which, in turn, is attached to a two-way, centrally pivoted flying bar so that the
system “finds its own level”, if accidentally hoisted asymmetrically, avoiding undue
stresses and strains.
Vertical splay angles are determined by intercabinet chain lengths whilst the overall
column tilt is determined by the length of the chains between the upper cabinet and
the sub-bar. Please note that all components must have a 12:1 safety factor.
Vertical columns are splayed by tensioning a rachet strap threaded through the subbar and all of the cabinet back plates.
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Cabinets may be fitted with rear hinge back plates to allow removable hinges to be
slotted in place. These hinge assemblies provide a more rigid rear cabinet alignment.
For further information please refer to the Martin Audio Wavefront 8 Flying System
User Guide.
Rigging Schools!
Rigging should not be undertaken by untrained or unqualified personnel.
Suitable rigging training sessions may be arranged by calling Martin Audio Ltd on
+44 (0)1494 535312.
Important note on flown systems examples
Wavefront cluster examples are included in this manual to illustrate recommended
loudspeaker combinations and splay angles only. Note that very large clusters particularly those including Wavefront Longthrow elements - may need to be flown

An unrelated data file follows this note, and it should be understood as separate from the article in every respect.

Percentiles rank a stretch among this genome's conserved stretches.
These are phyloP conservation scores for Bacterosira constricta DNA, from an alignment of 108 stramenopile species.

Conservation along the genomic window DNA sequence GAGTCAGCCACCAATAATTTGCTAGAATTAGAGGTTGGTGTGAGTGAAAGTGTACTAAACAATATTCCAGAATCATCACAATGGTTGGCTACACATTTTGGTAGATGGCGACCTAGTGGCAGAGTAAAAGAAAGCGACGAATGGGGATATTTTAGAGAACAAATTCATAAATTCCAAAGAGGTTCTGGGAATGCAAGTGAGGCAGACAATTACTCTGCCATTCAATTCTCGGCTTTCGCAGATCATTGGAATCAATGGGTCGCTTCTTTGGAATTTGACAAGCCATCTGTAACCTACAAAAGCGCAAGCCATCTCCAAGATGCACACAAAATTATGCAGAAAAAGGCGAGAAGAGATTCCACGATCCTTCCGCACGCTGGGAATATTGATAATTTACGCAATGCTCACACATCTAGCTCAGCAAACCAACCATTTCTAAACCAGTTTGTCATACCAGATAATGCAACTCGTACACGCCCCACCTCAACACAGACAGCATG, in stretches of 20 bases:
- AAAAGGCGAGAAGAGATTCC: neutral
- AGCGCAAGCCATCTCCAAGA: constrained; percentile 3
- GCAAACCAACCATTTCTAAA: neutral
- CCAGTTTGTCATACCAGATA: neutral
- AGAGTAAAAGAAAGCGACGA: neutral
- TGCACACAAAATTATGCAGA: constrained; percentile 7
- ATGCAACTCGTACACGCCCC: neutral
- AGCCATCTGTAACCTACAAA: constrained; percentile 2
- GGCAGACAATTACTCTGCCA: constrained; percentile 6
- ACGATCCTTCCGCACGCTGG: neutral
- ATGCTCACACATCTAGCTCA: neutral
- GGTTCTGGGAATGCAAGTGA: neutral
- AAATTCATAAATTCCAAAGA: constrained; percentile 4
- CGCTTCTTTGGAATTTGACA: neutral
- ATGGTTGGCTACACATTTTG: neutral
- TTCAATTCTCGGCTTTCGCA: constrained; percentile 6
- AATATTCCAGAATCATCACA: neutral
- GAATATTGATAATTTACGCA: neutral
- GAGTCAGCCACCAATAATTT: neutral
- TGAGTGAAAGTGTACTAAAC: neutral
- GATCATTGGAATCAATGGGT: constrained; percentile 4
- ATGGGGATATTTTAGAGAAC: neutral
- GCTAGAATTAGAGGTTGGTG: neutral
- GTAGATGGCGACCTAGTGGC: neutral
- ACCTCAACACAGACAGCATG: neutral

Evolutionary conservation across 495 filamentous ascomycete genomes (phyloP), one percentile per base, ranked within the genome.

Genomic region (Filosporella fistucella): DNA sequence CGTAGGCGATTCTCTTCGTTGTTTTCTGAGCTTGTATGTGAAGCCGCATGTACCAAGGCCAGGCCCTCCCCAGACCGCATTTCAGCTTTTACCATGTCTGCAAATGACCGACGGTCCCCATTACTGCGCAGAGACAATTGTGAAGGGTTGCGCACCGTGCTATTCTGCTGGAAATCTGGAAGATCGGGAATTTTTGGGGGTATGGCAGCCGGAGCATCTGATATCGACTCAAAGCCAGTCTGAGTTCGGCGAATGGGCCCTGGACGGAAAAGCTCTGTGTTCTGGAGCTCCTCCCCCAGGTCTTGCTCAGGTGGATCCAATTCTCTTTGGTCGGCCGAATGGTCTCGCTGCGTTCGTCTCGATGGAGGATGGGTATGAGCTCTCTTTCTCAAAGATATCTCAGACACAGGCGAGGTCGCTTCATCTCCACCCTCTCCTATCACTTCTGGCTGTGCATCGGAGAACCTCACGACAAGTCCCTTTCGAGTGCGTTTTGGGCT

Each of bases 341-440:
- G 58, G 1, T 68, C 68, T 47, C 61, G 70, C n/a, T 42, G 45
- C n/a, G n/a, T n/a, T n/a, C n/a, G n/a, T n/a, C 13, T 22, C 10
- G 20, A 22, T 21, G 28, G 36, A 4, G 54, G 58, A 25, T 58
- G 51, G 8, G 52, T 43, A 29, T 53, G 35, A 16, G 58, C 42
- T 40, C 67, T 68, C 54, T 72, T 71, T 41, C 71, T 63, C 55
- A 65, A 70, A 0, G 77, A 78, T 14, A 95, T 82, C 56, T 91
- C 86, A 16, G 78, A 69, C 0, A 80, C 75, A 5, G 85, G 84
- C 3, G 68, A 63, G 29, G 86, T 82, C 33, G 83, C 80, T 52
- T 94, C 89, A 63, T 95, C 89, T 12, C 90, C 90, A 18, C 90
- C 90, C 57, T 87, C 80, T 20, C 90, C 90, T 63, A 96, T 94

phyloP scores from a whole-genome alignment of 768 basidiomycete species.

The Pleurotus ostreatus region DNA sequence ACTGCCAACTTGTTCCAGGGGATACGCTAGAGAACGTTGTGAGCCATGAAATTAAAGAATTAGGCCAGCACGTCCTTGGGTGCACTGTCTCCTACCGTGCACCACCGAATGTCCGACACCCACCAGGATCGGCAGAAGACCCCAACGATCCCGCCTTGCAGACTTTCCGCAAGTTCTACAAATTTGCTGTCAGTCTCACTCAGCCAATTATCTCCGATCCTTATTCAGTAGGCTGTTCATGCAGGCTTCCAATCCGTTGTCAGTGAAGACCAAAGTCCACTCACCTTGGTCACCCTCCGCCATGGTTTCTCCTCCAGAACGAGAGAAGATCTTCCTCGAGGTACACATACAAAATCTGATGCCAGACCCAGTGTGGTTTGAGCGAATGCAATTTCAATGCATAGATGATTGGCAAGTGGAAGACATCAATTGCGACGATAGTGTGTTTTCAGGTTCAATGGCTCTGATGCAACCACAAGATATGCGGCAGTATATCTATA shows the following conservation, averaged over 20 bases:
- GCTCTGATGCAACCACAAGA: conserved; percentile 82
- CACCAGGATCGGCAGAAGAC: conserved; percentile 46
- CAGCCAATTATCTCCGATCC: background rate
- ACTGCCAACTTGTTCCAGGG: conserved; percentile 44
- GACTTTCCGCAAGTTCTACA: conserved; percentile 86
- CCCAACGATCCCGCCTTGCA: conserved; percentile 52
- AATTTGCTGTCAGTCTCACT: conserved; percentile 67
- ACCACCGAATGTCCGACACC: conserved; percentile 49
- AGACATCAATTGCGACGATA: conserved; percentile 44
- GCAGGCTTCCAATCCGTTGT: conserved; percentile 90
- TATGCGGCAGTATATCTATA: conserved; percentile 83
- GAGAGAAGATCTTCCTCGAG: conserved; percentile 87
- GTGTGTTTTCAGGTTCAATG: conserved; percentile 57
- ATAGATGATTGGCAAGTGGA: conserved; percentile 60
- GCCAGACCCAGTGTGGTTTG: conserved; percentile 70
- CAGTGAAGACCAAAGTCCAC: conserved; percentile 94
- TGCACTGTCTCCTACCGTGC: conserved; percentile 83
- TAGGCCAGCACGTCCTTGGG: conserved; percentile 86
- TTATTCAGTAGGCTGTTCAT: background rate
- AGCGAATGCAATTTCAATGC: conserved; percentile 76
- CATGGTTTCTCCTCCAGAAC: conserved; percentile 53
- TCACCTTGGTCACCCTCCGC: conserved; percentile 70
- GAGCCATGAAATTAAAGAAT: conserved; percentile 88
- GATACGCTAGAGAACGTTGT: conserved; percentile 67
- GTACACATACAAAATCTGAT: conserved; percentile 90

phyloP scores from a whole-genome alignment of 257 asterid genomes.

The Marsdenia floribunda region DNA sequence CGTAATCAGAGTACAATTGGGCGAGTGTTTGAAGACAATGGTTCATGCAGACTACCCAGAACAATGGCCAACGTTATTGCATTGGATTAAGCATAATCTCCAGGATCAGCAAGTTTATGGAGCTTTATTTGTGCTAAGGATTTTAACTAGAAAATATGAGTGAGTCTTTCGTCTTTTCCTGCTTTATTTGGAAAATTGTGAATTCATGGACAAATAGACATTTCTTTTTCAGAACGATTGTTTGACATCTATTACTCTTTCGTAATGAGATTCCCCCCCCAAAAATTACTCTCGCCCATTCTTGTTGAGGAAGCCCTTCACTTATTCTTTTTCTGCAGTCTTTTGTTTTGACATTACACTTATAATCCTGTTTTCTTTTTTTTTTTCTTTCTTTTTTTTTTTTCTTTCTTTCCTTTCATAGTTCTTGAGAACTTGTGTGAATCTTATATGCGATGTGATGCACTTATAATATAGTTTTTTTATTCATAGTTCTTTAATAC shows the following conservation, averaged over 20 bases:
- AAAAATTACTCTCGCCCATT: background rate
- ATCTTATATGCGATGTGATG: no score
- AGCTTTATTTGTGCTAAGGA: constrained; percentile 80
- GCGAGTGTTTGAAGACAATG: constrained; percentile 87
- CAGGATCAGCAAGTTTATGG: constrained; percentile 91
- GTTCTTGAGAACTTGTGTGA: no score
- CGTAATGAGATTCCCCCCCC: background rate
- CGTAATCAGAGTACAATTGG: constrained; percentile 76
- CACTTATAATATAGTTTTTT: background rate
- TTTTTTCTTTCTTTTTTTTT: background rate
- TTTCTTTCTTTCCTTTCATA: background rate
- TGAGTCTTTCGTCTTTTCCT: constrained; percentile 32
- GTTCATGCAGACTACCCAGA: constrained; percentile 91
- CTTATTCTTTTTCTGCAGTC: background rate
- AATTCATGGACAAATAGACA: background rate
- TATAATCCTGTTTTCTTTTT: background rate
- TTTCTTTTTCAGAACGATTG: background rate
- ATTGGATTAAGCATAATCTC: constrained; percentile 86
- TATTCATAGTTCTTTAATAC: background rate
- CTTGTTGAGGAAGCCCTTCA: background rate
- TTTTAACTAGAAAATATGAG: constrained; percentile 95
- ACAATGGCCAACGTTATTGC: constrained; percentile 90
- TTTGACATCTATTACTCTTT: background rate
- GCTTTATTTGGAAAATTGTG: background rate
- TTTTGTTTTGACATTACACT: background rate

in multiple layers to maintain the 12:1 safety factor of the standard Martin Audio
Wavefront 8 Flying System.
SAFETY NOTE!
Two female "keyhole" stud plates are fitted to each side of Wavefront cabinets to
allow cabinets to be flown up-side-down for certain applications. The upper keyhole
is the only one ever used - whatever the configuration.
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OK
No, No, No!!!
i)
NEVER suspend one cabinet from the lower flying point of the cabinet above.
ii)
NEVER suspend standard cabinets horizontally.
Two Wavefront Compact W8Cs correctly rigged using upper key-holes only
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1.9 Coverage calculations
Single W8C column
Here is an example of a 1-wide, 3 deep column of Wavefront W8Cs.
The horizontal coverage is, of course, that of a single W8C ie 55º.